Grounding is essential for me. This is a great tool for those dealing with symptoms related to dissociation and anxiety. By using the world around you to bring yourself back to reality; you allow yourself to feel calm and anchored within your body. I have found that it’s best to try out a couple of different methods instead of settling for just one.
A quick disclaimer: I am not a mental health professional. All advice shared within this post is from my own personal experience. It can take a lot a lot of trial and error to find a method that works for you. If you are struggling with your mental health I highly suggest seeking professional help. Ultimately, please remember, what works for me may not work for you.
How To Practice Grounding
Become your own narrator
I love this method for dissociative symptoms as it’s perfect for bringing you back to reality. It’s a little bit like adding a narrative to your own life. For this method you’re really just stating the facts:
- Your name
- The date
- Where you are
- What you’re doing
I also think it’s impactful to bring your attention to the smaller details of the world around you e.g. The way the wind feels against your skin.
Tune into your senses
When you go into a state of panic it’s easy to focus on the unpleasant physical symptoms that come with that. This is when it’s extremely useful to tune back into your senses. Try to think of:
- 5 things you can see
- 4 things you can touch
- 3 things you can hear
- 2 things you can smell
- 1 thing you can taste
Adjust your temperature
Try holding an ice cube in your hand or a mug of tea. Having the change in temperature can bring you back into your body. While doing this technique it is important that you focus on the sensation. If you’re holding a warm mug you could focus on how the heat feels against your skin. Alternatively, if you chose the ice cube method you could pay attention to how long the ice takes to melt.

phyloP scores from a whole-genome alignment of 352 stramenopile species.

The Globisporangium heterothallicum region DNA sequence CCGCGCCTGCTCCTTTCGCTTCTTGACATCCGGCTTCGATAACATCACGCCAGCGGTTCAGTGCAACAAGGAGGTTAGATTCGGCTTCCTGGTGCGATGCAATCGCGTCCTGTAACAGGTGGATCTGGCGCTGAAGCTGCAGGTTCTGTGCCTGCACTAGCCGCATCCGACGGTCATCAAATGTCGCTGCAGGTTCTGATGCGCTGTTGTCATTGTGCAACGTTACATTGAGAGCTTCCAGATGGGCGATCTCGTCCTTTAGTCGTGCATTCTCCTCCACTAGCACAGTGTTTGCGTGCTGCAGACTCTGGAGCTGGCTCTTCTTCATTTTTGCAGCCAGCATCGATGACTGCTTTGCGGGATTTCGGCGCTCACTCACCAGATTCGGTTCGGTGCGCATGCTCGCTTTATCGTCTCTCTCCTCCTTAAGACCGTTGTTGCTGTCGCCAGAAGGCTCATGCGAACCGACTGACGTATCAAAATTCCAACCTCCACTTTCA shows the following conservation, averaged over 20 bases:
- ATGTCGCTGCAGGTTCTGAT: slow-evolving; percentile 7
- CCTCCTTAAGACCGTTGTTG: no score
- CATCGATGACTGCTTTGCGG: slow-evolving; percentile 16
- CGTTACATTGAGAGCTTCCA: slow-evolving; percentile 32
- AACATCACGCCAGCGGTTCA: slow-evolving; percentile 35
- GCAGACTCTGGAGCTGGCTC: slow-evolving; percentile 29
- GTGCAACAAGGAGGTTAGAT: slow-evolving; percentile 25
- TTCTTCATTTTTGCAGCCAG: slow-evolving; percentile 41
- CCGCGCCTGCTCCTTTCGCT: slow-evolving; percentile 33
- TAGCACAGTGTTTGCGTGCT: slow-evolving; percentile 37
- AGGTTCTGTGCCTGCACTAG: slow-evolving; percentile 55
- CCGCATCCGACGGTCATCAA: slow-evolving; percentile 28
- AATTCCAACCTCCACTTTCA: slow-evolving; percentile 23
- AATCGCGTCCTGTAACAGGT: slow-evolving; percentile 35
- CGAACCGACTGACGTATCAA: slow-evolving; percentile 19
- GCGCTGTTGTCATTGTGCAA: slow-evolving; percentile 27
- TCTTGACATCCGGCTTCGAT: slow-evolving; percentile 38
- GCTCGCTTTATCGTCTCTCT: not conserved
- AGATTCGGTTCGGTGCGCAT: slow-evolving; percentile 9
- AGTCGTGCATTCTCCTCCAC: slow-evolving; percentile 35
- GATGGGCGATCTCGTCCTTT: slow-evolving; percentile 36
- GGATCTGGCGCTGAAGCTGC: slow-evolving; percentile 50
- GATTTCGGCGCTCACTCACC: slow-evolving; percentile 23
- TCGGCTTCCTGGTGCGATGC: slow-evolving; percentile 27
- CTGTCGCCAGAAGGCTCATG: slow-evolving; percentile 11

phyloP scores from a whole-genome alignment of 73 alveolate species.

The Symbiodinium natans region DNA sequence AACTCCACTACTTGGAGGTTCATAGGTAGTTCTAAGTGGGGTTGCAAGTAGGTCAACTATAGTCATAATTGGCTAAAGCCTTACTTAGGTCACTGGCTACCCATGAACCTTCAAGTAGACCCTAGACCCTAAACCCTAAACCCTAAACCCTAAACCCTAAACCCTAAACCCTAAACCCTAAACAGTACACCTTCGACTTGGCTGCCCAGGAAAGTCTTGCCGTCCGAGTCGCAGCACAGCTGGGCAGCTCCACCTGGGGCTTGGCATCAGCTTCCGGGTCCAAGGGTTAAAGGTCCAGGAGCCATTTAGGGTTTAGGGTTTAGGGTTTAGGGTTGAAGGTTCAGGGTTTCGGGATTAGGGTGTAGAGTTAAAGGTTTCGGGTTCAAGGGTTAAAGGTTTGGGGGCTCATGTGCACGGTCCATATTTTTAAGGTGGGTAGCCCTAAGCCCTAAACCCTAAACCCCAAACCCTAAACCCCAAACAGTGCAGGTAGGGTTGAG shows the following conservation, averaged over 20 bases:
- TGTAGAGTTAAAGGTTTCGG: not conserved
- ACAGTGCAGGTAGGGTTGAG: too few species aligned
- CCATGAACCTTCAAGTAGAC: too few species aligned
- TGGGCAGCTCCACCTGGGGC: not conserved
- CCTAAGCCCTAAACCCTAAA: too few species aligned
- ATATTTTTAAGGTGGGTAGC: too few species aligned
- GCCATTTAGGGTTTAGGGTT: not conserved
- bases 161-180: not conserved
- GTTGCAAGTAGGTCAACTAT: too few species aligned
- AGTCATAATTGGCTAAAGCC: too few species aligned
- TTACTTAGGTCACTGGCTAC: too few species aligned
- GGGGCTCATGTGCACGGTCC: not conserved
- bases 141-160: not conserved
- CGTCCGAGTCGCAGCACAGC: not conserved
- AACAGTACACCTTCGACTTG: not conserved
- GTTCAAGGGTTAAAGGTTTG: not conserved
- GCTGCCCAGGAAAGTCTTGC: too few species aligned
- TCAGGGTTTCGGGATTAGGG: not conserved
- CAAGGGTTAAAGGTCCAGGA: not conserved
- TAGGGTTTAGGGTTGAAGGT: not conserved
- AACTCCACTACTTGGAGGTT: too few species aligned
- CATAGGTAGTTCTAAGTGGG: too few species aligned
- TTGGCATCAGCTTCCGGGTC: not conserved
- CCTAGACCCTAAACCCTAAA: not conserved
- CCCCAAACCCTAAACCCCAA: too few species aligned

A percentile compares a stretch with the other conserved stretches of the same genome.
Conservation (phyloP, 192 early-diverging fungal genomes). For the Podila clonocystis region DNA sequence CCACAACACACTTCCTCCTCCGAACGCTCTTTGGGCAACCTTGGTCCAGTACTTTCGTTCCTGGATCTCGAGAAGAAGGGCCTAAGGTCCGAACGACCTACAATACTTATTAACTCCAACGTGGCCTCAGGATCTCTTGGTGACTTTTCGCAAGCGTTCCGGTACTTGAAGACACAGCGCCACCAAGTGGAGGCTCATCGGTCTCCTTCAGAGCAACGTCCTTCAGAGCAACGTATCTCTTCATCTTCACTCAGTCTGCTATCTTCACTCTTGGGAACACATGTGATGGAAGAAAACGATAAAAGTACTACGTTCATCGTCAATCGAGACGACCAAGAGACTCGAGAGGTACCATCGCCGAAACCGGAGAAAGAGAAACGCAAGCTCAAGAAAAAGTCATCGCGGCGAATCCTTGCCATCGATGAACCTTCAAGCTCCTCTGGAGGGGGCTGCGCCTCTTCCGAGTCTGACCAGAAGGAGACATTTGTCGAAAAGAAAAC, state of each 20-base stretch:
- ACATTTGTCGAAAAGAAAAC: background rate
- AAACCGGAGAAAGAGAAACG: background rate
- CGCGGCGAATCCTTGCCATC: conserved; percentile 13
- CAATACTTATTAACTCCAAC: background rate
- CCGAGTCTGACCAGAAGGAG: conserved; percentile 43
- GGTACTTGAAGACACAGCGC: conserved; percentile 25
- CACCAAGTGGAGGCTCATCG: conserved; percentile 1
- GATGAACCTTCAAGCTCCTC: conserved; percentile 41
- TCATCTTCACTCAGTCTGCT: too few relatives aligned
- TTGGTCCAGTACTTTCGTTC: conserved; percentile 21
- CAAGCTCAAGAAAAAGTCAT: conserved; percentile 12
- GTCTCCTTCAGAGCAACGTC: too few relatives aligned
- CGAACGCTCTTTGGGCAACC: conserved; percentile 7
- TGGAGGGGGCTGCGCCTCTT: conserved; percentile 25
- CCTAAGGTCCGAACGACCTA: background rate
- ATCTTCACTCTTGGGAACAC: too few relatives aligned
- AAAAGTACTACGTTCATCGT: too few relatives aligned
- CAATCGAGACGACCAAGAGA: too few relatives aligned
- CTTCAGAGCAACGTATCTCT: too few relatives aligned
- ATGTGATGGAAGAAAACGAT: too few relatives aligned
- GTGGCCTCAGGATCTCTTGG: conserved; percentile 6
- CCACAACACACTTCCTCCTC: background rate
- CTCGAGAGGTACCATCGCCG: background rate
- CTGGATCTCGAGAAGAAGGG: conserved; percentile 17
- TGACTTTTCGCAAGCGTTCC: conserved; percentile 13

Here are some ways you could utilise temperature for grounding:
Do you have a favourite hoodie or blanket? Now is the time to get them out. Perhaps your find the smell of lavender particularly soothing? Invest in a lavender essential oil. You could even just focus on the voice of someone your with (that’s if they make you feel comfortable, of course).
Wherever you find comfort it can be really useful to have something that resembles that thing with you. When you begin to feel overwhelmed, get out your comfort object and bring all of your attention to it.
As mentioned previously, grounding can be incredibly personal. It might take a couple of tries before finding something that works for you. It’s also something that has to be practiced regularly so you can get the best results from it.
Do you practice grounding? If so, let me know your favourite grounding techniques in the comments below!